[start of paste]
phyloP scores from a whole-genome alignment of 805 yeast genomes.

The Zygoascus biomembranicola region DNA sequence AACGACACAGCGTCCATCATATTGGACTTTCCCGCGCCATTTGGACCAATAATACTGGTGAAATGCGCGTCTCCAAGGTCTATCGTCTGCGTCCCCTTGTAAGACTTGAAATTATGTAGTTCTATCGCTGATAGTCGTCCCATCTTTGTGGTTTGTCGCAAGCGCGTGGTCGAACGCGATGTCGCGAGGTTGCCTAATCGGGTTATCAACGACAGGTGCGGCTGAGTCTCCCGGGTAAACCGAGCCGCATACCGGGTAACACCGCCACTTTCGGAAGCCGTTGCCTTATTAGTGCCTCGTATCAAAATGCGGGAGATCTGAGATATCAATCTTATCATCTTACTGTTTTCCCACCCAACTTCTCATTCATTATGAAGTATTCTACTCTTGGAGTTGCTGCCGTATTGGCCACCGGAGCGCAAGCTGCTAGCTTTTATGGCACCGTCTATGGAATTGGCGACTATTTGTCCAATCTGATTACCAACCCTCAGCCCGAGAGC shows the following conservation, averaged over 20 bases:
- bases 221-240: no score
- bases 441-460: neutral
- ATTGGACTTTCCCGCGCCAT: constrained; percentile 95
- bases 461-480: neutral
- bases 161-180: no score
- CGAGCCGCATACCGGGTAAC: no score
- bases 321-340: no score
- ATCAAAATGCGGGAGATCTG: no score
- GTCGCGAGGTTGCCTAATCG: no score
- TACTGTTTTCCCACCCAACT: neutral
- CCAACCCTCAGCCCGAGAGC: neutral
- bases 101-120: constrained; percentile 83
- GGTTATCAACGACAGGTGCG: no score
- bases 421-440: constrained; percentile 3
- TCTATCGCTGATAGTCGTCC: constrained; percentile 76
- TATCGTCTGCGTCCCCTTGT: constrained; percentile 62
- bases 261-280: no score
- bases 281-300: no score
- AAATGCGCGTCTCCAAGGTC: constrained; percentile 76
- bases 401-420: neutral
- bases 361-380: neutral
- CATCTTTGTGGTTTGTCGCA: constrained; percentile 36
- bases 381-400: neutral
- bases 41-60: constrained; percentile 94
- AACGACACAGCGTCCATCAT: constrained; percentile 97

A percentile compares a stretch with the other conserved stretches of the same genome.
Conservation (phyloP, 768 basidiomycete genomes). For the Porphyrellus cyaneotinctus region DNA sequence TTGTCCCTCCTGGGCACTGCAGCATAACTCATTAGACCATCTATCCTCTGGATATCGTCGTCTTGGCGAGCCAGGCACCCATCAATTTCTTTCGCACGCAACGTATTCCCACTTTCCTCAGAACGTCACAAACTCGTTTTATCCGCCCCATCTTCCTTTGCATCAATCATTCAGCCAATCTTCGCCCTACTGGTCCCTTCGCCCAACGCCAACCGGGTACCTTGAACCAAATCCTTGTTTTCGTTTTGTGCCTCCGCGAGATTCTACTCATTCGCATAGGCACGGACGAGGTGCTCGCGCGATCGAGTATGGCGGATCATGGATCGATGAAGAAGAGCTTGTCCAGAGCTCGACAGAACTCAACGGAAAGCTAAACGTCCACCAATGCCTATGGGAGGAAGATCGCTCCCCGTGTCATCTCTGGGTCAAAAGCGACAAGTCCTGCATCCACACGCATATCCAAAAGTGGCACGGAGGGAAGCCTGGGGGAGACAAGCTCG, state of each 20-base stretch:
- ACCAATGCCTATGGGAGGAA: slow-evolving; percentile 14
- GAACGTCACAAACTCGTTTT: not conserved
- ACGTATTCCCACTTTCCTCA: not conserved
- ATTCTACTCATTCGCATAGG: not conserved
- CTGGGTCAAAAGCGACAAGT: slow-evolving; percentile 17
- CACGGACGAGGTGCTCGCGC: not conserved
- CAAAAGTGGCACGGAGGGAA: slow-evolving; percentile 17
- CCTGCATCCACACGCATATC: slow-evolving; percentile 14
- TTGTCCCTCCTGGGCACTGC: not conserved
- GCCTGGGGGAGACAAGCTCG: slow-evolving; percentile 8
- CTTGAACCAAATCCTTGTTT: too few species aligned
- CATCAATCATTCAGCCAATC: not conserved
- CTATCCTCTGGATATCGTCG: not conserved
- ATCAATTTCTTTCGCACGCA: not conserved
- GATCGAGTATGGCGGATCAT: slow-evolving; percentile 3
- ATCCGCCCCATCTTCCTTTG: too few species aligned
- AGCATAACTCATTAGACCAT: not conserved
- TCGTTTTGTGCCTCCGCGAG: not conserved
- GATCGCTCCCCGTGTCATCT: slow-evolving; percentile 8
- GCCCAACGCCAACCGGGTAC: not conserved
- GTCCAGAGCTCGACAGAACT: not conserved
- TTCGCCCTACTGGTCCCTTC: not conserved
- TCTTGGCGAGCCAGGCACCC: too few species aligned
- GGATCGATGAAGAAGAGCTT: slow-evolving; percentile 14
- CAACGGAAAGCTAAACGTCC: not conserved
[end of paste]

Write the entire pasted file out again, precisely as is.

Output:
phyloP scores from a whole-genome alignment of 805 yeast genomes.

The Zygoascus biomembranicola region DNA sequence AACGACACAGCGTCCATCATATTGGACTTTCCCGCGCCATTTGGACCAATAATACTGGTGAAATGCGCGTCTCCAAGGTCTATCGTCTGCGTCCCCTTGTAAGACTTGAAATTATGTAGTTCTATCGCTGATAGTCGTCCCATCTTTGTGGTTTGTCGCAAGCGCGTGGTCGAACGCGATGTCGCGAGGTTGCCTAATCGGGTTATCAACGACAGGTGCGGCTGAGTCTCCCGGGTAAACCGAGCCGCATACCGGGTAACACCGCCACTTTCGGAAGCCGTTGCCTTATTAGTGCCTCGTATCAAAATGCGGGAGATCTGAGATATCAATCTTATCATCTTACTGTTTTCCCACCCAACTTCTCATTCATTATGAAGTATTCTACTCTTGGAGTTGCTGCCGTATTGGCCACCGGAGCGCAAGCTGCTAGCTTTTATGGCACCGTCTATGGAATTGGCGACTATTTGTCCAATCTGATTACCAACCCTCAGCCCGAGAGC shows the following conservation, averaged over 20 bases:
- bases 221-240: no score
- bases 441-460: neutral
- ATTGGACTTTCCCGCGCCAT: constrained; percentile 95
- bases 461-480: neutral
- bases 161-180: no score
- CGAGCCGCATACCGGGTAAC: no score
- bases 321-340: no score
- ATCAAAATGCGGGAGATCTG: no score
- GTCGCGAGGTTGCCTAATCG: no score
- TACTGTTTTCCCACCCAACT: neutral
- CCAACCCTCAGCCCGAGAGC: neutral
- bases 101-120: constrained; percentile 83
- GGTTATCAACGACAGGTGCG: no score
- bases 421-440: constrained; percentile 3
- TCTATCGCTGATAGTCGTCC: constrained; percentile 76
- TATCGTCTGCGTCCCCTTGT: constrained; percentile 62
- bases 261-280: no score
- bases 281-300: no score
- AAATGCGCGTCTCCAAGGTC: constrained; percentile 76
- bases 401-420: neutral
- bases 361-380: neutral
- CATCTTTGTGGTTTGTCGCA: constrained; percentile 36
- bases 381-400: neutral
- bases 41-60: constrained; percentile 94
- AACGACACAGCGTCCATCAT: constrained; percentile 97

A percentile compares a stretch with the other conserved stretches of the same genome.
Conservation (phyloP, 768 basidiomycete genomes). For the Porphyrellus cyaneotinctus region DNA sequence TTGTCCCTCCTGGGCACTGCAGCATAACTCATTAGACCATCTATCCTCTGGATATCGTCGTCTTGGCGAGCCAGGCACCCATCAATTTCTTTCGCACGCAACGTATTCCCACTTTCCTCAGAACGTCACAAACTCGTTTTATCCGCCCCATCTTCCTTTGCATCAATCATTCAGCCAATCTTCGCCCTACTGGTCCCTTCGCCCAACGCCAACCGGGTACCTTGAACCAAATCCTTGTTTTCGTTTTGTGCCTCCGCGAGATTCTACTCATTCGCATAGGCACGGACGAGGTGCTCGCGCGATCGAGTATGGCGGATCATGGATCGATGAAGAAGAGCTTGTCCAGAGCTCGACAGAACTCAACGGAAAGCTAAACGTCCACCAATGCCTATGGGAGGAAGATCGCTCCCCGTGTCATCTCTGGGTCAAAAGCGACAAGTCCTGCATCCACACGCATATCCAAAAGTGGCACGGAGGGAAGCCTGGGGGAGACAAGCTCG, state of each 20-base stretch:
- ACCAATGCCTATGGGAGGAA: slow-evolving; percentile 14
- GAACGTCACAAACTCGTTTT: not conserved
- ACGTATTCCCACTTTCCTCA: not conserved
- ATTCTACTCATTCGCATAGG: not conserved
- CTGGGTCAAAAGCGACAAGT: slow-evolving; percentile 17
- CACGGACGAGGTGCTCGCGC: not conserved
- CAAAAGTGGCACGGAGGGAA: slow-evolving; percentile 17
- CCTGCATCCACACGCATATC: slow-evolving; percentile 14
- TTGTCCCTCCTGGGCACTGC: not conserved
- GCCTGGGGGAGACAAGCTCG: slow-evolving; percentile 8
- CTTGAACCAAATCCTTGTTT: too few species aligned
- CATCAATCATTCAGCCAATC: not conserved
- CTATCCTCTGGATATCGTCG: not conserved
- ATCAATTTCTTTCGCACGCA: not conserved
- GATCGAGTATGGCGGATCAT: slow-evolving; percentile 3
- ATCCGCCCCATCTTCCTTTG: too few species aligned
- AGCATAACTCATTAGACCAT: not conserved
- TCGTTTTGTGCCTCCGCGAG: not conserved
- GATCGCTCCCCGTGTCATCT: slow-evolving; percentile 8
- GCCCAACGCCAACCGGGTAC: not conserved
- GTCCAGAGCTCGACAGAACT: not conserved
- TTCGCCCTACTGGTCCCTTC: not conserved
- TCTTGGCGAGCCAGGCACCC: too few species aligned
- GGATCGATGAAGAAGAGCTT: slow-evolving; percentile 14
- CAACGGAAAGCTAAACGTCC: not conserved